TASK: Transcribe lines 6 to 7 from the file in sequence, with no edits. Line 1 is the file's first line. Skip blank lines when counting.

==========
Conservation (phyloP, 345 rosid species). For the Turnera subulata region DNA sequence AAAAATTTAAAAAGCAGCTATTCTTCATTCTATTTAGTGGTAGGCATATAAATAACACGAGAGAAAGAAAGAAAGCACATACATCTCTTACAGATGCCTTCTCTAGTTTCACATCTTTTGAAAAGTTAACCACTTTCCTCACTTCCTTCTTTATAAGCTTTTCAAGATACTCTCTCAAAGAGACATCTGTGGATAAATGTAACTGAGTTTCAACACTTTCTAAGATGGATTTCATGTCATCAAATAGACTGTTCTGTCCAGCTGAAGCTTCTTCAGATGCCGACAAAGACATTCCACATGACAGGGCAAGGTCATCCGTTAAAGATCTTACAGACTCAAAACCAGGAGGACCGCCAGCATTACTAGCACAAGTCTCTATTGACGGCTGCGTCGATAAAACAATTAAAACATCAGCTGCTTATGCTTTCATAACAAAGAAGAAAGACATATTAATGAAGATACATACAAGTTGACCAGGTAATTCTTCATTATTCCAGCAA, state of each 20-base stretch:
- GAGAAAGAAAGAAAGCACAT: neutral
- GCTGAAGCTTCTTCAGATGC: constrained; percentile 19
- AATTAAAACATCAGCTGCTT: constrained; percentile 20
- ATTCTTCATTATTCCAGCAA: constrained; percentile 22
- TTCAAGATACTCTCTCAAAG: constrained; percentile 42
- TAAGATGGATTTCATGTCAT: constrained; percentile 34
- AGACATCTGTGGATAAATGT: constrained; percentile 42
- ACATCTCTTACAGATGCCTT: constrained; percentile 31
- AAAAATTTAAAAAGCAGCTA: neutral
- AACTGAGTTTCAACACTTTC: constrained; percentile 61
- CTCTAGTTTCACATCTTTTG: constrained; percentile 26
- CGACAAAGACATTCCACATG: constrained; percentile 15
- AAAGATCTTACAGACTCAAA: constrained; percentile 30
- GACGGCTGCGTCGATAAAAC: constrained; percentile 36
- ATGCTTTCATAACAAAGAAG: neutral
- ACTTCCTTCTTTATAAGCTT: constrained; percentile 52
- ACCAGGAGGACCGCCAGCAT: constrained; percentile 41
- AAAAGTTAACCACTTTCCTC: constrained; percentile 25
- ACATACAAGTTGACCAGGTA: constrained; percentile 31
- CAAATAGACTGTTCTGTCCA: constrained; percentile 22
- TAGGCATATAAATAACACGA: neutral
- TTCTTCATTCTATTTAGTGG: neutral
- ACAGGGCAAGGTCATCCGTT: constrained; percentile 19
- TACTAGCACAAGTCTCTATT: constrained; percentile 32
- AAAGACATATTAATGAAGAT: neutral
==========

- TTCAAGATACTCTCTCAAAG: constrained; percentile 42
- TAAGATGGATTTCATGTCAT: constrained; percentile 34